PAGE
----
Justice elusive for Syrians 'tortured to death' in Lebanon
Human Rights Watch on Tuesday called on the Lebanese army to release the findings of its investigation into the deaths of four Syrians who were allegedly tortured at military detention facilities last year.
The four Syrian refugees were detained in a sweeping security raid in July 2017 in refugee settlements in and around the border town of Arsal that saw more than 350 Syrians arrested.
The Lebanese army said at the time that the men died of pre-existing health conditions ahead of their interrogations.
A doctor reviewed photos provided by family members of three of the men and said the injuries were "consistent with inflicted trauma in the setting of physical torture".
"Any statement that the deaths of these individuals were due to natural causes is inconsistent with these photographs," he added.
Human Rights Watch spoke to a family member and close acquaintance of two of the Syrians who both said that they had no known health conditions.
Other detainees arrested in the same raid also allege that the army beat and ill-treated them while in custody.
A witness in Arsal told HRW that dozens of men who were releases from custody had marks on their hands, legs, backs and heads.
"When four men die within days of arrest, and photos of their bodies show marks consistent with torture, the public deserves a full accounting of what happened," Lama Fakih, deputy Middle East director at Human Rights Watch, said.
"But a year after these deaths, we still do not have clear answers about why they died, or steps that the army has taken to ensure that this never happens again."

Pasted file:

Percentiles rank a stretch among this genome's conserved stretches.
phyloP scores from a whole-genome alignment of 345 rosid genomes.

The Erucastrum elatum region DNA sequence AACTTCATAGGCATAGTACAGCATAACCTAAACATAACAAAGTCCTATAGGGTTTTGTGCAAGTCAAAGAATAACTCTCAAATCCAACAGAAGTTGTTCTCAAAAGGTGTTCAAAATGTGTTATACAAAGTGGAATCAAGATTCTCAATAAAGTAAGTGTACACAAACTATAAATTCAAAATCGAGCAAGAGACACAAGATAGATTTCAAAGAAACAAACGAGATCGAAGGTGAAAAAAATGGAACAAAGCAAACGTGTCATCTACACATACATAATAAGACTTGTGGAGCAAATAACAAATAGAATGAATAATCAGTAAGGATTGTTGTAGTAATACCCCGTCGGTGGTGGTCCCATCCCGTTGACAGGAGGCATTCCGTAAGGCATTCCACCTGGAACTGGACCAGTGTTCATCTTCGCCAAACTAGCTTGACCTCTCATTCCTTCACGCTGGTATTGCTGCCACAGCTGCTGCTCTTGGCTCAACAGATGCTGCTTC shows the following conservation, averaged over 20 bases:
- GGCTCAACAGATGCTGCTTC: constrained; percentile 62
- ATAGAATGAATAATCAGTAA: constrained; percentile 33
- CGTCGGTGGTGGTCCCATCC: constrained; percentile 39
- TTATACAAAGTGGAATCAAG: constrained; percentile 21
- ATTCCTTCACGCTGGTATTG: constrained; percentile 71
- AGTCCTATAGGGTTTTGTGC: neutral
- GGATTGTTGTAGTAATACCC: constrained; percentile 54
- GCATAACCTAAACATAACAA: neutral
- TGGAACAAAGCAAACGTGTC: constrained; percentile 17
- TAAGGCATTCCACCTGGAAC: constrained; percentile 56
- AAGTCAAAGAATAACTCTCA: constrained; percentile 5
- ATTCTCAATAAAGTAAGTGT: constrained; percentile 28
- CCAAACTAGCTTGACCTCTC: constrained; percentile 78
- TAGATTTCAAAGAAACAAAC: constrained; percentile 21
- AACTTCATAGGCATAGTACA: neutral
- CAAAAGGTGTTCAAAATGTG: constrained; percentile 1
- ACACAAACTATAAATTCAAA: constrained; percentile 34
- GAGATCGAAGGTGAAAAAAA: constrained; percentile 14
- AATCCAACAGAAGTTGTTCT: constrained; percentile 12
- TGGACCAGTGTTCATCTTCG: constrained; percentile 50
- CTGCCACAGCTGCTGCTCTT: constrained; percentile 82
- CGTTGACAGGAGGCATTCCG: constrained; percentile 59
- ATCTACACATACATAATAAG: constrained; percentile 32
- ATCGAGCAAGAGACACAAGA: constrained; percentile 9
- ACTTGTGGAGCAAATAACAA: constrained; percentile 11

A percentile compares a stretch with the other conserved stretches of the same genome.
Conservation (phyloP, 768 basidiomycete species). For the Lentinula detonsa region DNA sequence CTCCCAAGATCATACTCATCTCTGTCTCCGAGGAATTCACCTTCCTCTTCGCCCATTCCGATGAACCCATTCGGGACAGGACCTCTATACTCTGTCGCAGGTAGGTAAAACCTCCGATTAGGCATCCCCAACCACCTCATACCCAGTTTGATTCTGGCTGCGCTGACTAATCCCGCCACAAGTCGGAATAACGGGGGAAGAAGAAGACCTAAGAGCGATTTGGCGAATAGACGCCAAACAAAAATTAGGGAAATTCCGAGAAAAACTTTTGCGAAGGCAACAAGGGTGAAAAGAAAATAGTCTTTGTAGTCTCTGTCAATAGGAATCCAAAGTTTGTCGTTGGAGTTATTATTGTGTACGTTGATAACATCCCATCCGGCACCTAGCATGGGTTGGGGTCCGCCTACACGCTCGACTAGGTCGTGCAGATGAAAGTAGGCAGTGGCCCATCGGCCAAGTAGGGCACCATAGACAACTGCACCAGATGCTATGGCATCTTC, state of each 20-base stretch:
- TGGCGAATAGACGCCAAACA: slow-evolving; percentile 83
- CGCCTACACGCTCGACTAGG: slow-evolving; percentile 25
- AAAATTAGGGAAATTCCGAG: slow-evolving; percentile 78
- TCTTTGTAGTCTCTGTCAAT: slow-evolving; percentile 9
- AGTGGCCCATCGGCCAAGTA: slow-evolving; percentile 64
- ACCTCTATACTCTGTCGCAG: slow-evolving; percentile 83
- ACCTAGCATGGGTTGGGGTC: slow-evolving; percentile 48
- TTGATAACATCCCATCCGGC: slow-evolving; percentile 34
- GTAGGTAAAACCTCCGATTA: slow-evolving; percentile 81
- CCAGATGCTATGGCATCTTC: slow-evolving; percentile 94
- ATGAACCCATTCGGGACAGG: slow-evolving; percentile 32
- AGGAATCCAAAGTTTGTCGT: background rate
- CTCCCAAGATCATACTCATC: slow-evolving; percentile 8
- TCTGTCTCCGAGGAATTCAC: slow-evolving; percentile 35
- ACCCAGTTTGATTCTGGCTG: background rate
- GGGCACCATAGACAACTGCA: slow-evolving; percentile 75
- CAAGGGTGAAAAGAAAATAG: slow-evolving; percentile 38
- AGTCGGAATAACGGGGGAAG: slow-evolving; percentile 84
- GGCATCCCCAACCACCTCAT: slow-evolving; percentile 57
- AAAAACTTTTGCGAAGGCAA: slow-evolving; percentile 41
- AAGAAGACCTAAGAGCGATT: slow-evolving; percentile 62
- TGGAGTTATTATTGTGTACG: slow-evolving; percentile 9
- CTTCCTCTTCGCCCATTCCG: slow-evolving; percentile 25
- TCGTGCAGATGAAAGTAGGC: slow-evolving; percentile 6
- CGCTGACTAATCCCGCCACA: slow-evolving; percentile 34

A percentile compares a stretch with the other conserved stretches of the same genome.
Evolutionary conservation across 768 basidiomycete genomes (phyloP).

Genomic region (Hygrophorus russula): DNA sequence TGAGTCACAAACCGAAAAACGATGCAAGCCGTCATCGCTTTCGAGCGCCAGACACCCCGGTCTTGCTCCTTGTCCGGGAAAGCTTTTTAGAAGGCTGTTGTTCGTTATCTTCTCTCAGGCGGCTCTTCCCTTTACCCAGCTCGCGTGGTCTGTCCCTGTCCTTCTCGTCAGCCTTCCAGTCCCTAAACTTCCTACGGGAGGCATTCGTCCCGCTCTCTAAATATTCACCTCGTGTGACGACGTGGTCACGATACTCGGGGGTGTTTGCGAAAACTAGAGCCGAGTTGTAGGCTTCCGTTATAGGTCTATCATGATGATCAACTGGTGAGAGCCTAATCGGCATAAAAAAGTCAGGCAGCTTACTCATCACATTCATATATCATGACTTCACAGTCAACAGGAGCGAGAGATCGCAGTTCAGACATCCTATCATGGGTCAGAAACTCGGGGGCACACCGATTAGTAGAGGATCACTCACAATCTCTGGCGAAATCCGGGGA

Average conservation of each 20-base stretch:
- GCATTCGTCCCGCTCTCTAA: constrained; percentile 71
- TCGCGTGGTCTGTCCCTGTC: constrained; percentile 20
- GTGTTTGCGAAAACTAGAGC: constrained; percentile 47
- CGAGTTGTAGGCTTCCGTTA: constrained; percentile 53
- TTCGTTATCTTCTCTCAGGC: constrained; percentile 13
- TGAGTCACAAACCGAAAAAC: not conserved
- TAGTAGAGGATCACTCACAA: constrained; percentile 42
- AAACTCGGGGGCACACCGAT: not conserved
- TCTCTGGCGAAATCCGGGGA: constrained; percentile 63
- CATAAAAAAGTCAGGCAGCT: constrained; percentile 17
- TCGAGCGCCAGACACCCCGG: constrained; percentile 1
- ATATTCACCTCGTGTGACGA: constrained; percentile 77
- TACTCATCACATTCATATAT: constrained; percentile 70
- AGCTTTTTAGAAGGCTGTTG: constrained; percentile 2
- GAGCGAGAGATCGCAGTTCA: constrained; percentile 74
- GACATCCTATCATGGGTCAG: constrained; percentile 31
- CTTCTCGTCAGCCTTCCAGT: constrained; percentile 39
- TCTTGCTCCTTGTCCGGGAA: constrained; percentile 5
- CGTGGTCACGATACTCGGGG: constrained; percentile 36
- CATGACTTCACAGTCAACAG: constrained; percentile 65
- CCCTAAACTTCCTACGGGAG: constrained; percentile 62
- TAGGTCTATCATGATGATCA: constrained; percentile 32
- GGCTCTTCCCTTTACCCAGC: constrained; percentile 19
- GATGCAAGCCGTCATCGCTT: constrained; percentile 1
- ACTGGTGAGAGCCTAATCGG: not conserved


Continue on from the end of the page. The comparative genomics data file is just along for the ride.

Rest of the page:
International and Lebanese human rights organisations have all publicly urged the military to release the results of its investigation.
HRW raised the issue in a letter to the army on 27 June, 2018 but received no response.
Last year, a group of UN experts wrote to the Lebanese government requesting information about the case.
The government responded but its response has not yet been made public.
Human Rights Watch and local human rights organisations have long documented reports of torture and ill-treatment by Lebanon's security services, with impunity rampant.
Lebanon has an obligation under international law to investigate deaths in custody, HRW said.
"If this investigation does in fact show that these men died of natural causes, it is in the army's own interest to make that public," Fakih said.
"Calling for a public accounting into allegations of torture is not an attack on the Lebanese army, but about ensuring accountability and the rule of law."